Lake Malawi, Africa’s third largest lake, provides an economic lifeline to many fishing families. But overfishing is affecting many of these lives, with women being affected the most.
Lloyd Phiri, a fisherman from Senga Bay on Lake Malawi’s shores in Malawi’s central region, knows that the lake’s water levels are dropping. He can see it in his catch, which has shrunk by more than 80 percent in recent years.
The local Tanzanian community bordering Lake Nyasa is no nearer to understanding what the conflict between their country and Malawi is about, nor why so much is at stake, as mediation efforts between Malawi and Tanzania are expected to begin soon.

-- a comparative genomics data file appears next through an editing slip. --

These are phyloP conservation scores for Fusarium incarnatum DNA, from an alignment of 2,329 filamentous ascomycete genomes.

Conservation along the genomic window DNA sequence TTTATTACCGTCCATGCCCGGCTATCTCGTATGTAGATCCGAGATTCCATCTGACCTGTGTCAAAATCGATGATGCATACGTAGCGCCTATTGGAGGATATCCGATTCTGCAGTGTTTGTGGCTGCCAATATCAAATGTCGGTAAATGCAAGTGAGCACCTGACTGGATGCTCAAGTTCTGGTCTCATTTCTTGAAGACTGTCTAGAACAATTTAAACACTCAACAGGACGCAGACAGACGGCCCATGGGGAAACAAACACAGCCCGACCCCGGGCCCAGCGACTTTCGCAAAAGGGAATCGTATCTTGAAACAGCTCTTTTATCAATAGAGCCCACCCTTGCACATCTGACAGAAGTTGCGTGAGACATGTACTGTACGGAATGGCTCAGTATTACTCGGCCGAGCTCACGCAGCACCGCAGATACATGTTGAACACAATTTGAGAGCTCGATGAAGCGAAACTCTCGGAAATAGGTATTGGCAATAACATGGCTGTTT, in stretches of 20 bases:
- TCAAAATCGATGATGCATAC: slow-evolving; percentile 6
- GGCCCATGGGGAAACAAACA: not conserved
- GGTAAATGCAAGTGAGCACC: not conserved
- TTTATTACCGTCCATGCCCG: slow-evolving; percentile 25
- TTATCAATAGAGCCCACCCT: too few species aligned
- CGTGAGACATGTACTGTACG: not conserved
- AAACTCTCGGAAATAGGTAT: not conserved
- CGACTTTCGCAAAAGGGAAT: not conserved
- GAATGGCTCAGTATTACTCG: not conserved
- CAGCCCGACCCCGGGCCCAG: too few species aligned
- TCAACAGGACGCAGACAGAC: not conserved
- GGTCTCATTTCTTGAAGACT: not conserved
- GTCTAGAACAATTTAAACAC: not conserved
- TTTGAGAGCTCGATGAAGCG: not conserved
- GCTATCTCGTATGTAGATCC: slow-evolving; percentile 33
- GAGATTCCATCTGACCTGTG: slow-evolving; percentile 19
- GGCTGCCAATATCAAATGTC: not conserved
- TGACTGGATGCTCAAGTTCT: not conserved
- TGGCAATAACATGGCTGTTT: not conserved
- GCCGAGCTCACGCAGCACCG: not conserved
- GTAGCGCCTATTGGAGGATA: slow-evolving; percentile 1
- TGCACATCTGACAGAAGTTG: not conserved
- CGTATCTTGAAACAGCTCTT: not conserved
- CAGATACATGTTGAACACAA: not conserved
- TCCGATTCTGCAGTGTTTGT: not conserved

Over two million families who solely depend on Lake Malawi for their livelihoods are anxiously putting their hopes into an upcoming mediation between Malawi and Tanzania intended to put an end to a longstanding ownership dispute.
Since he was nine years old, Martin Mhango from Karonga village in northern Malawi has known no other livelihood than fishing. And for the last 33 years he has been fishing freely on Lake Malawi – that is, until last October when he was detained and beaten by Tanzanian security forces.